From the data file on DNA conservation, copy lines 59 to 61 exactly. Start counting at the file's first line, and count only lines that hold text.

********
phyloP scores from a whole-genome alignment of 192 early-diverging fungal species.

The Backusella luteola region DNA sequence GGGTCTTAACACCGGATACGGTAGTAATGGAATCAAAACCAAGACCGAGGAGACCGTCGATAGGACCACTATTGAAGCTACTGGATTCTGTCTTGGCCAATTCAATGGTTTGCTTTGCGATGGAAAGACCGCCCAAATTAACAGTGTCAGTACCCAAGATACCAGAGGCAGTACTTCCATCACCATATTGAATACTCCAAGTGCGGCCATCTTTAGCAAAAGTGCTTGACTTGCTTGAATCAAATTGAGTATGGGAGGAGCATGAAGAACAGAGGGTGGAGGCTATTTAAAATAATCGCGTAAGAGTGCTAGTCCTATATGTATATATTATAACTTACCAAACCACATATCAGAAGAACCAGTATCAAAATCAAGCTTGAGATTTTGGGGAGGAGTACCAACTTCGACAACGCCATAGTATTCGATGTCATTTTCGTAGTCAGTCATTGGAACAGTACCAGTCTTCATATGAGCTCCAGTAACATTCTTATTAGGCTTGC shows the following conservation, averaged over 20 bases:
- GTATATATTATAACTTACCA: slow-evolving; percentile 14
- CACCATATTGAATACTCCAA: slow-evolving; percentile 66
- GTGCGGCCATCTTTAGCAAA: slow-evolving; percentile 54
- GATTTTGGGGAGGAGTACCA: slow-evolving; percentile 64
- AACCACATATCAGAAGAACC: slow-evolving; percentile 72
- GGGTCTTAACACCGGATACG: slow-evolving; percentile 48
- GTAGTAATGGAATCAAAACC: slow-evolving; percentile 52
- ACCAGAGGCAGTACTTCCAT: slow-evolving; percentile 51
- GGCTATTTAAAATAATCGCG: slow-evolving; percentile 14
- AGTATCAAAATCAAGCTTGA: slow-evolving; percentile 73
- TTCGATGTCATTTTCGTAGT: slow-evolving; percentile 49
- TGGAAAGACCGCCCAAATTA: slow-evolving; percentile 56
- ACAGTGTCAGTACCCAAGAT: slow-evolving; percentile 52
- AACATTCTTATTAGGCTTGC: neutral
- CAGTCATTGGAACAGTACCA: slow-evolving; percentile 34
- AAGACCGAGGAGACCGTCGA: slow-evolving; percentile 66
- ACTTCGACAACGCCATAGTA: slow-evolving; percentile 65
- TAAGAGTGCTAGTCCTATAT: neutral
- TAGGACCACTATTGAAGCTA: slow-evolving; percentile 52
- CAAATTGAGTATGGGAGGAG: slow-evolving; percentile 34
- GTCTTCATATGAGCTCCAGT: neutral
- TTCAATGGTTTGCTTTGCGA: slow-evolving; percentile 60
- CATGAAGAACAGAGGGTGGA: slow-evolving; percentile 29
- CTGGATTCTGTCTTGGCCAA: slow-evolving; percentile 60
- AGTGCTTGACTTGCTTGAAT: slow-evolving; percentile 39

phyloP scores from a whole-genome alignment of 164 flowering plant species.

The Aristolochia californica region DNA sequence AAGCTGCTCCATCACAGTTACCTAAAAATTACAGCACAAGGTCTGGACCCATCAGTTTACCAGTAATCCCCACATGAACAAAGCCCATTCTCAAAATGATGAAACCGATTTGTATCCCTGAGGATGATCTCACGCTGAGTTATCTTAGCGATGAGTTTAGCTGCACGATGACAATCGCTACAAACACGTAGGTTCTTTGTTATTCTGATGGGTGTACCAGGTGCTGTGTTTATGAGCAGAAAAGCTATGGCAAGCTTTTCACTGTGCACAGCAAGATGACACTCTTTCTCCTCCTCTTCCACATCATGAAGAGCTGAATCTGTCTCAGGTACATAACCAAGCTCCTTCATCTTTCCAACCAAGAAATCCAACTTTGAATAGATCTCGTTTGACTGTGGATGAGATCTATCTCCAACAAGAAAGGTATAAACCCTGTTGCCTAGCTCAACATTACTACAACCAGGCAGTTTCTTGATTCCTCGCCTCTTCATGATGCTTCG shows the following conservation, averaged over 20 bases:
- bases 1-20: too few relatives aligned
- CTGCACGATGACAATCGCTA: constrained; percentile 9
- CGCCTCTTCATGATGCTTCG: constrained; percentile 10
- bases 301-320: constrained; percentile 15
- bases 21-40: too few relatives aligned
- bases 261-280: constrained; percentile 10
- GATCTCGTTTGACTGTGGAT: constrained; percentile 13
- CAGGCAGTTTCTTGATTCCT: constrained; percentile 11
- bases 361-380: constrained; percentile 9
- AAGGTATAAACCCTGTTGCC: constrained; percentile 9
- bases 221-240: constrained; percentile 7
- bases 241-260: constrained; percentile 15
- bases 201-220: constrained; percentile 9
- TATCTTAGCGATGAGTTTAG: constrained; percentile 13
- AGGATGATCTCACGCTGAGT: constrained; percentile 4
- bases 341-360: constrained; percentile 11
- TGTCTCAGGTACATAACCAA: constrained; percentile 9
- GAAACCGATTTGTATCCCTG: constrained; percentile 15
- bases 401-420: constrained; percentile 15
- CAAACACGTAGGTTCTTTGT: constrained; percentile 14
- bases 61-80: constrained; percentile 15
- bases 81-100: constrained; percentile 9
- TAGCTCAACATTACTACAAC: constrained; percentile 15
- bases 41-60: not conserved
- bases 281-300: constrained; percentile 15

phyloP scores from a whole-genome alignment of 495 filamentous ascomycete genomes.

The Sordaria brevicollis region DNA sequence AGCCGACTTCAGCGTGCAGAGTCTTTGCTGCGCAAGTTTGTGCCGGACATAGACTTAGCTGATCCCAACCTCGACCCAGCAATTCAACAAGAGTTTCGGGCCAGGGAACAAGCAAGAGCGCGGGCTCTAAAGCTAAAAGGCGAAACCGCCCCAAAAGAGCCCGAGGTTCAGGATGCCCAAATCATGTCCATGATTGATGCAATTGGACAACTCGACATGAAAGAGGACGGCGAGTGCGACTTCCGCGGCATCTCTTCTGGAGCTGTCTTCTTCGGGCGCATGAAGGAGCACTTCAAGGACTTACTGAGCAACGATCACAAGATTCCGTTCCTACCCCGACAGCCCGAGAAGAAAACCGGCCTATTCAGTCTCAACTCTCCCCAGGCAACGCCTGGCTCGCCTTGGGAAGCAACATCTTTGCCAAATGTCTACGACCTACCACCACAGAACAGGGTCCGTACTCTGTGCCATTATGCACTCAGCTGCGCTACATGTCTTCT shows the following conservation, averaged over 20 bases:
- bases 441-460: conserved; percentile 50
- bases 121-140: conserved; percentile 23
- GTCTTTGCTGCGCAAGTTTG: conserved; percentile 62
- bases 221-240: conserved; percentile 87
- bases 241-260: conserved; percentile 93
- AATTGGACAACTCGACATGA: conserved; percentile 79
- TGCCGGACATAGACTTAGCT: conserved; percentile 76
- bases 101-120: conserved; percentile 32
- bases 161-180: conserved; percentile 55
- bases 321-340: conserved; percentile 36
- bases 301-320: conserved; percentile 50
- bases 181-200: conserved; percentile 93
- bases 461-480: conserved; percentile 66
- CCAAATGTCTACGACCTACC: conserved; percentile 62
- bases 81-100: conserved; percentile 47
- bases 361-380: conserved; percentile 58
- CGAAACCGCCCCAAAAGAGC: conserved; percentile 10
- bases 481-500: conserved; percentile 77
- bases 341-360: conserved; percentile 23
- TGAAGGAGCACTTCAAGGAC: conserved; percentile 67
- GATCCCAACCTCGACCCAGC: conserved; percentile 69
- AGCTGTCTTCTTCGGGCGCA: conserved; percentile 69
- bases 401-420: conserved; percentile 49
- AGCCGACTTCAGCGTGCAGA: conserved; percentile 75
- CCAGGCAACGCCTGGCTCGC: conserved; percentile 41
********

- GTCTTTGCTGCGCAAGTTTG: conserved; percentile 62
- bases 221-240: conserved; percentile 87
- bases 241-260: conserved; percentile 93